The Other Side of Abuse

October 2, 2011 Kellie Jo Holly

Brenda M. Bomgardner (@BrendaBomgardnr) tweeted "There is a way to the other side. It is living a life based on your own unique values." She is talking about the life you'll create during and after healing from abuses of all kinds.

The trouble lies in defining what values you, the abuse sufferer, want to define as yours after digging yourself out from under the pseudo-values your abuser demanded you to incorporate into your Self.

Isolation From Other People

Isolating their victim tends to be the first step abusers take in the beginning of a relationship. Isolation is very important - my abuser found it imperative that I rely only on him for information, companionship, and the roof over my head. He had to become the person who provided all of my core needs so I had only one person to turn. He wanted there to be only one voice inside my head - his.

This makes sense because if he were going to control me, the more I acted, thought, and felt like he did, then the less work there was for him to do.

"Being isolated" is the first state of being victims accept from their abuser. Once I accepted him as the only voice of reason, the rest of the pieces fell into place. I soon began isolating myself from my own voice, too.

Isolation, Abuse, and the Change of Self

I isolated myself from my Self because my Self seemed to cause the most trouble in the world I'd created with my husband. He judged me, my Self, to be incompetent in every way unless my Self agreed with his Self. For example, I believed in a solid work ethic like he did so I was "allowed" to keep that belief.

On the other hand, I believed that my art (I painted) was of value whether I sold it or not. He believed my art was valuable if I could make money from it and wanted me to paint murals on the walls of McDonald's. Because my Self couldn't accept his belief and maintaining my own argument against it caused me pain, I quit creating art.

I stopped identifying myself as an artist because doing was painful. It was as simple as ringing a bell for Pavlov's dogs. Classical conditioning caused me to salivate at his approval and whimper at his disapproval. Once the first bell rang, the others were easier to obey.

I lost my Self for almost two decades.

Exiting the Haze of Abuse

When I realized I suffered abuse in 2008, it became clear to me that I was not the person I pretended to be. Finding joy in my abusive relationship required me to do things that raised his ire. In order to return to my Self, I had to condition my Self to a new set of bells.

Despite his disapproval, I felt compelled to act in accordance with my heart and soul. And yet I'd been ignoring my voice for so long that it wasn't always clear to me. I felt like I was a riddle waiting to be solved. I was excited to unravel my mystery, and that excitement created courage to stand against him.real-fog

Mistakes Made In Abuse Recovery

He, not the abuse, became my enemy. That was my first mistake. I stood against him as often as I could. I argued the opposite of him when agreeing with him made more sense.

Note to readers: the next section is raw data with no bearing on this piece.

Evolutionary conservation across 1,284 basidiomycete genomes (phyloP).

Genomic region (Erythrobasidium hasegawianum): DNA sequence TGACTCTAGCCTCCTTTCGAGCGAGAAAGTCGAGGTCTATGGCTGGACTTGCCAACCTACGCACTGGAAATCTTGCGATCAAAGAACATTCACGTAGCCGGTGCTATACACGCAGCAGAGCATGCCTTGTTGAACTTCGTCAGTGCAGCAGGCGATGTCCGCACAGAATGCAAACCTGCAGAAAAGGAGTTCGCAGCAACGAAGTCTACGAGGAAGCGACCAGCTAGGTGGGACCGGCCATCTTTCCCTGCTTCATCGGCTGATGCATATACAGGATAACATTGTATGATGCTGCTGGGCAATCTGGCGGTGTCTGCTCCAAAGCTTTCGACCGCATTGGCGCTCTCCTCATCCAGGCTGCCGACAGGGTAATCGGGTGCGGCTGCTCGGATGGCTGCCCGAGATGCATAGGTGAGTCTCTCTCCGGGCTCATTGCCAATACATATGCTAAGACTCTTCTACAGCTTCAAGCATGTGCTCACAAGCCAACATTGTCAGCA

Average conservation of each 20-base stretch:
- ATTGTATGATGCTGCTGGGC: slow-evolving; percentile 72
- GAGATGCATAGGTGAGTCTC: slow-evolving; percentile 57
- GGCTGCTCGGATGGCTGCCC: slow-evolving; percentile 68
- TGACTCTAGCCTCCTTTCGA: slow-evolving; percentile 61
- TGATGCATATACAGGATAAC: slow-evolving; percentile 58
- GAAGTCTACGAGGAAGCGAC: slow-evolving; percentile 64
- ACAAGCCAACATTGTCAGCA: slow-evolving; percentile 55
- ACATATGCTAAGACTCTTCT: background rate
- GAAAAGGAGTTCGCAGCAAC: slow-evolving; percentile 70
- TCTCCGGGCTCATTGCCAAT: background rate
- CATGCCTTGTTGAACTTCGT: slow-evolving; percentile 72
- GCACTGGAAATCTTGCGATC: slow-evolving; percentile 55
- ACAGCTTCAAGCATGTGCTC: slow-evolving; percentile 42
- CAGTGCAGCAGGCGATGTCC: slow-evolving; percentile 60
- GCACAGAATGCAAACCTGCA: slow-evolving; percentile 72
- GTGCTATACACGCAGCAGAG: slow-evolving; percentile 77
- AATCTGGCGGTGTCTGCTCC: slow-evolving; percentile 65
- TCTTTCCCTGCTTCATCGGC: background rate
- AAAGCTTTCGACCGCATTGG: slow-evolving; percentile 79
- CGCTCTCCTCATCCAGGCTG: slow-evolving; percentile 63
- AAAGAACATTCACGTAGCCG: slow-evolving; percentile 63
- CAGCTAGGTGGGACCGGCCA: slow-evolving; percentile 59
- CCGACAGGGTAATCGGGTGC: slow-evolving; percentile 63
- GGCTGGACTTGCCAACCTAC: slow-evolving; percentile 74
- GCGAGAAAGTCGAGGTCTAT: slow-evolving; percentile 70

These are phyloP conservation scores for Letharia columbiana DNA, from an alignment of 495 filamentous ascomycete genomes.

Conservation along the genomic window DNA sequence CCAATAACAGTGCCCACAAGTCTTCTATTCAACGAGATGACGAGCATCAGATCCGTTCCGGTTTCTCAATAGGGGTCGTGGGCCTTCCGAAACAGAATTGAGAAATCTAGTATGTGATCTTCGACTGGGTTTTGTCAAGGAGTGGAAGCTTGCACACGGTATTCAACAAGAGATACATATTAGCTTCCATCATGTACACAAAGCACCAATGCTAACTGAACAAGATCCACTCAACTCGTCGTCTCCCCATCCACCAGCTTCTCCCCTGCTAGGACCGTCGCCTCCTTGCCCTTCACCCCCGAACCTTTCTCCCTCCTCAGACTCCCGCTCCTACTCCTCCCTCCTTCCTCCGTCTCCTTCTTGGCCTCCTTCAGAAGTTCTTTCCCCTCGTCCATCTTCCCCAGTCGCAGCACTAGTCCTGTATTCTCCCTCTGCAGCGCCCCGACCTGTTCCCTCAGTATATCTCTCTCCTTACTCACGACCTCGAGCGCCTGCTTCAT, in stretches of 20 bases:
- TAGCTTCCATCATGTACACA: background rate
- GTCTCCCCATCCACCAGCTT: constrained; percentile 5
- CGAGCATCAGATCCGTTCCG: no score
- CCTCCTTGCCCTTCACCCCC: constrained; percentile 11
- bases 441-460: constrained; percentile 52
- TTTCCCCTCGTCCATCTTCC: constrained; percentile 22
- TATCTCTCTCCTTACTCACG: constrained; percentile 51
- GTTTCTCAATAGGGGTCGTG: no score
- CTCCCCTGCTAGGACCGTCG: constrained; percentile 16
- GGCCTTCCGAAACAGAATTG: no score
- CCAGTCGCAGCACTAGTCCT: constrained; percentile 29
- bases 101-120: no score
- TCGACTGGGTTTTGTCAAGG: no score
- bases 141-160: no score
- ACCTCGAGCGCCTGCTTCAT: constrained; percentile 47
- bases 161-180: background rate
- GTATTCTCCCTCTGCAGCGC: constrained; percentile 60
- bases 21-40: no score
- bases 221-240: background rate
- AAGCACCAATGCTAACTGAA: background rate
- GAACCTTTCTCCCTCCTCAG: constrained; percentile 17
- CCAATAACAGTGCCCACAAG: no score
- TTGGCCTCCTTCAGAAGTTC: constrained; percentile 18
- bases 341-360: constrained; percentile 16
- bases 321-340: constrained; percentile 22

I thought to myself, "if I'm NOT the person he labels me to be, I must be the opposite!" My faulty logic caused more trouble between us until I realized the error I'd made. Sometimes, my abuser was right about me. It made me sick. I didn't want him to be right about anything!

What I'd done was absorb his assertion that life was black and white. When applied to my Self, that idea didn't work. I was in fact shades of gray. A beautiful, metallic grey more apt to be called silver, but I was not the direct opposite of what he believed me to be.

Detachment from the Abuser

Soon after, I realized that my abuser was human, like me. The abuse he inflicted upon me was inhumane. The Abuse was my enemy, not my abuser.

Suddenly it all became clear. I fought this war against me, not him. To win, I had to allow my voice to reign supreme - my true voice complete with the positives and negatives of my Self. It was my job to strengthen my positives and diminish my negatives.

I didn't have to diminish him. I didn't have to control his thoughts. I only had to control my own.

Healing From Abuse

The process of healing from abuse begins when you are able and willing to define what you value. You must separate your Self from your abuser's lackluster version of you.

Ms. Bomgardner is right. Successfully reaching "other side of abuse" requires you to live by "your own unique values." The challenge lies in your ability to define your values and then strive to hold yourself to those standards no matter what goes on around you.

You are important. Your life and destiny depends on what you value. Setting boundaries is your first step to defining what is important to you.

APA Reference
Jo, K. (2011, October 2). The Other Side of Abuse, HealthyPlace. Retrieved on 2024, June 21 from

Author: Kellie Jo Holly

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